Challenging the medical materialists

In the BMJ (subscription required) Dalrymple addresses William James’ book The Varieties of Religious Experience, whose influence is clear from the impressive frequency with which I see still it referenced these days:

The belief that the theory of evolution and the neurosciences have something important to tell us about the inescapable problems of human existence has once again become fashionable. In my view, this is false and facile; a reading of the first chapter of William James’s The Varieties of Religious Experience should explain why.

Dalrymple goes on to explain James’s strong argumentation against of the ideas of the “medical materialists”, who explained religious belief as emanating from the physiological condition of its adherents:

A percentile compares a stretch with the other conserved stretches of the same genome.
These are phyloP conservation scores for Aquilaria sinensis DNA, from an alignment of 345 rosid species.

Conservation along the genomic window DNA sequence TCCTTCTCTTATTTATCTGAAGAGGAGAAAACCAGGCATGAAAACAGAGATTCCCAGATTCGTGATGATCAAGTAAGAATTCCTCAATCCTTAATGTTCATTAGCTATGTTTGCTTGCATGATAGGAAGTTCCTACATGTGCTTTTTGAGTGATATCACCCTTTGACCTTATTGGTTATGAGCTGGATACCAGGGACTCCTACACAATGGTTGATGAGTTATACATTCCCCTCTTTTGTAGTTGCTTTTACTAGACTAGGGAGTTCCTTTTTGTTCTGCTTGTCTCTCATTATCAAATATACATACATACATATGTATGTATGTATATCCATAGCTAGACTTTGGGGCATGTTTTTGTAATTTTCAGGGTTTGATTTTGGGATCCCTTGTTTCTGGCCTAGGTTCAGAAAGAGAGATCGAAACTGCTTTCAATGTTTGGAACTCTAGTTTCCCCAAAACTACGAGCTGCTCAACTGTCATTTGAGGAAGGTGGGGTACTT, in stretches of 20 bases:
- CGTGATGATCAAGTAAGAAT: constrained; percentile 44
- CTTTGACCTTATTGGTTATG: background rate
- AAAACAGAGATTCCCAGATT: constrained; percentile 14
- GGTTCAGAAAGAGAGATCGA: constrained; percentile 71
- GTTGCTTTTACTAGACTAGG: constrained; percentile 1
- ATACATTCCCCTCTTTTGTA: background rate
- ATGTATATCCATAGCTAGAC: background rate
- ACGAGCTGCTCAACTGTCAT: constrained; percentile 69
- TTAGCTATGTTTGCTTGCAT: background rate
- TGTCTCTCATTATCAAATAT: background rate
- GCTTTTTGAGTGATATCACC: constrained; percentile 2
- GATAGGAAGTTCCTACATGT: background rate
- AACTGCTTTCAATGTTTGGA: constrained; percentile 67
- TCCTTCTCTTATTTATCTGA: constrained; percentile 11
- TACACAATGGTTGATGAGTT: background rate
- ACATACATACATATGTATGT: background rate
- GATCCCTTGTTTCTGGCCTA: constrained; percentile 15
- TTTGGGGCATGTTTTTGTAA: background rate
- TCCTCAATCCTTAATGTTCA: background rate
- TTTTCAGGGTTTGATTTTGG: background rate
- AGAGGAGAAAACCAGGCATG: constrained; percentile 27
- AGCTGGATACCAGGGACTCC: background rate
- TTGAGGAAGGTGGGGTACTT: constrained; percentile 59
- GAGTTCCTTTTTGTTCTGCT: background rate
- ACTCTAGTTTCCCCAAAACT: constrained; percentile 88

In other words, [argued James] humanity is stuck with the obligation to test the truth of its ideas, which no amount of reflection on their origins will ever do. The possession of self consciousness and propositional language means that naturalistic explanations will always remain insufficient and will never pluck out the heart of our mystery.

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